“Have you ever considered writing or directing?”

“I’ve written in the past and I have a couple projects I’ve been working on but I find it very challenging, which is great. I chip away at it and hopefully someday it’ll be something I want to work on. As far as directing, maybe one day in the far far away distance. I don’t feel I’m there yet nor do I have the urge to be behind the camera as a director. I honestly feel like I’ve just touched the tip of the iceberg with my voice as an actor and what I want to say with my work. I’m also planning on doing more Producing because when there’s not enough work out there you have to create your own. It’s a lot of time and energy to produce; you’re taking care of everything. If I found something that stirred/touches me I’d love to bring it to the screen.”  

 

“What or who is your biggest inspiration?”

“As an artist, many things inspire me. It could be a song or a quote, depending on what I’m doing/going on that particular day or what film I’m seeing. I think what really inspires me is the drive.  I think you have to have drive and passion to dissect that new character. To be in that room and book that next role is what motivates me to keep growing and evolving. Not just as an actor but a person.  Without drive there is no inspiration.”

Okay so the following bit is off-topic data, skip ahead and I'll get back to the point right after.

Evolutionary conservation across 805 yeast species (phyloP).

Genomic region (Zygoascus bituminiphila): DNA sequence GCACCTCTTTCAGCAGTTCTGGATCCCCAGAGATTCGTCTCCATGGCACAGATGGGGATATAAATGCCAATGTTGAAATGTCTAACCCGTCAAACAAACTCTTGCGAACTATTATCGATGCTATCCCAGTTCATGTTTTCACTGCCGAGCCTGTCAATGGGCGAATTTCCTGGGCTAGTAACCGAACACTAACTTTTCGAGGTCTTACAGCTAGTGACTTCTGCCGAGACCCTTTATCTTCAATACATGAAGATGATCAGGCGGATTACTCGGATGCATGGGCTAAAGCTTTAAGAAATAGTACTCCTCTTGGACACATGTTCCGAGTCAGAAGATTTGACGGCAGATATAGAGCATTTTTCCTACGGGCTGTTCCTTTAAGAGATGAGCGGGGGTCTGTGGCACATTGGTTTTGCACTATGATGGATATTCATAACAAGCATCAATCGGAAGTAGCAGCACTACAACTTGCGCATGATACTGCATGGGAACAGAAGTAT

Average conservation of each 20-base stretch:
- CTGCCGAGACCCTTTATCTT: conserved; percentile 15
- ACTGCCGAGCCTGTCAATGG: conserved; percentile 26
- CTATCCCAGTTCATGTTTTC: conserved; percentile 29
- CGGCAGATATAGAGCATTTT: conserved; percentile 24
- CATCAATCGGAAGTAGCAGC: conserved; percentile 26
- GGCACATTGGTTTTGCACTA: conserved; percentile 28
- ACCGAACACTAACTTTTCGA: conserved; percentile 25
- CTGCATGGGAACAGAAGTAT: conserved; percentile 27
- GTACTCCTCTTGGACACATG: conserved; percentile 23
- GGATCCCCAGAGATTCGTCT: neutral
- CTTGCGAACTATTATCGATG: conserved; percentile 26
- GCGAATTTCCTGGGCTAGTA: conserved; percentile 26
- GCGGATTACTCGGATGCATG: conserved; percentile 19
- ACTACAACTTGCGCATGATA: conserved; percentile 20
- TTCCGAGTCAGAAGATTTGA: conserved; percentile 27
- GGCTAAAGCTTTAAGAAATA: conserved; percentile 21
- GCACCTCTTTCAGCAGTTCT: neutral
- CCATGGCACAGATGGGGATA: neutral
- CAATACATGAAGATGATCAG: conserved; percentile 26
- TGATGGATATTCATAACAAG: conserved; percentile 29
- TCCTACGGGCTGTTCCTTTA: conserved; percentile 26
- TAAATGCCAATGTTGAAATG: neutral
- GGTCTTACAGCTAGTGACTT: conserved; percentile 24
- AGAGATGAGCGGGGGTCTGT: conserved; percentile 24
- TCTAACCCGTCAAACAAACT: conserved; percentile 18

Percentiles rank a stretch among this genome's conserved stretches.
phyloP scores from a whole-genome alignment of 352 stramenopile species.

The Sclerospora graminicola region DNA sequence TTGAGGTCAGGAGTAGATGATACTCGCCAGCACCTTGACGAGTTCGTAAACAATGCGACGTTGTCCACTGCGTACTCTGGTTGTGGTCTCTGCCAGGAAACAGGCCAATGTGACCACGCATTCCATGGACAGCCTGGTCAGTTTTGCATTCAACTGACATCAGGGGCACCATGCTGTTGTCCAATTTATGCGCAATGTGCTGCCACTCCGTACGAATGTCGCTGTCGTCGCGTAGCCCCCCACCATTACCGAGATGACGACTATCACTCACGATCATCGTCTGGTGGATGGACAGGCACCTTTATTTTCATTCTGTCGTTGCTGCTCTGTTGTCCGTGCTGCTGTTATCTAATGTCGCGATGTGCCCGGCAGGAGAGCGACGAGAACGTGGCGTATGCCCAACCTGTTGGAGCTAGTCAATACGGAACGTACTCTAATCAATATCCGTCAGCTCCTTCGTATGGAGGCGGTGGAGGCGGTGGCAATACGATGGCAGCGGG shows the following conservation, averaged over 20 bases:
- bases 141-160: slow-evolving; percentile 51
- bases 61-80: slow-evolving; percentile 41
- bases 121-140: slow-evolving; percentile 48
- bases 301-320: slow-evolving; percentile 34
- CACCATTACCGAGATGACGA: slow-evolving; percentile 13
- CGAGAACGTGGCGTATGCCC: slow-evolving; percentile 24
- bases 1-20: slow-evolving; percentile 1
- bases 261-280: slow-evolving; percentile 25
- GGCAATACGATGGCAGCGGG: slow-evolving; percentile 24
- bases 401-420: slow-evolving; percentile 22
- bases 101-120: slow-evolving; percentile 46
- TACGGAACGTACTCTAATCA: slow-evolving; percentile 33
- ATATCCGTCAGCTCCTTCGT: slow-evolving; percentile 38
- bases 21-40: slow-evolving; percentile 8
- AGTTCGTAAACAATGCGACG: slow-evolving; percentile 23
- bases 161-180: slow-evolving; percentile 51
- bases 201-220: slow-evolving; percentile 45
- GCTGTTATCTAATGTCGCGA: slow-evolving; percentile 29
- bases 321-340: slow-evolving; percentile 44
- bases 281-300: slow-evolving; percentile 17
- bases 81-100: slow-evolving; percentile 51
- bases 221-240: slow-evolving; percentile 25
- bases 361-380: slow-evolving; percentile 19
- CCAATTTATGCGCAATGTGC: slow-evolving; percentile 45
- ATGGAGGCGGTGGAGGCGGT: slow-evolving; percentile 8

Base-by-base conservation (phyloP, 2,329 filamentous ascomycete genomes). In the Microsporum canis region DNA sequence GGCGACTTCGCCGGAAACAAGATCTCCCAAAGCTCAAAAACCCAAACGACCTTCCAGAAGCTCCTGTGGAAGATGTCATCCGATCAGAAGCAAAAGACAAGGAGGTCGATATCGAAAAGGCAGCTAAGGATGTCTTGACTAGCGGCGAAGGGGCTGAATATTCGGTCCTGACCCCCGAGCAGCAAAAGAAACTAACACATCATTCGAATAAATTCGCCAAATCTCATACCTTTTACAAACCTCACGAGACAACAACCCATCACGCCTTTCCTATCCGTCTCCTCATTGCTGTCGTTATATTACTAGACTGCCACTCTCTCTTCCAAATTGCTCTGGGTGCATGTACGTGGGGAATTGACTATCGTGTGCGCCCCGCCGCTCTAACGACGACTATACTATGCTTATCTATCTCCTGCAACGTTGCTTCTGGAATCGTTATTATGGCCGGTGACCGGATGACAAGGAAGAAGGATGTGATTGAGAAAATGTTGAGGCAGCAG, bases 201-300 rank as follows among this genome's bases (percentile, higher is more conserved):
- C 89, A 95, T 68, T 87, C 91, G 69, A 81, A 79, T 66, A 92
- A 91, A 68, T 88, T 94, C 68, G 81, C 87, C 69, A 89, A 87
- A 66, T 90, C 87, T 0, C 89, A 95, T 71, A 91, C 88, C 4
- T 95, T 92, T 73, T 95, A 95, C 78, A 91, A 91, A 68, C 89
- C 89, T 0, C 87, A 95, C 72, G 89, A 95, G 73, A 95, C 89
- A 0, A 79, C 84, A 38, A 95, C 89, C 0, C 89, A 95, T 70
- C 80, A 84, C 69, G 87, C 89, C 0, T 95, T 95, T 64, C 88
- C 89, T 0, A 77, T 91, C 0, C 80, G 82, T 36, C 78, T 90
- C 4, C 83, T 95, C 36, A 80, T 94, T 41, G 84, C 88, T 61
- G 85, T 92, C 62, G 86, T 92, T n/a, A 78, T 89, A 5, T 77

“What kind of advice would you give other actors starting out in the business?”

“You have to love it, be passionate about it and know why you’re doing it. You also have to focus on the things you can control because there will be lots of things that you can’t control.  You can go in and give the best audition and nail it and you’re either right for the part or you’re not. My mindset used to be, that I have an audition and I’m going to work. Now my mindset is, I’ve booked the audition and now I want to book the room. After the audition, its out of your control but before the audition, what’s in your control is doing the preparation, doing the work, going in, being confident and giving your take on the character. After you leave they might not think you’re right for the part but they’ll remember you.  It’s important nurturing relationships with Casting Directors because they have a thankless job. They call you in because they think you have the potential of booking it. I think the mindset is one of the most important things. You have to do the work, even if you have a 2 liner; those are very challenging to audition for. Can you show them what this character is about in those two lines and paint that picture for them? Use your imagination to get into their imagination.”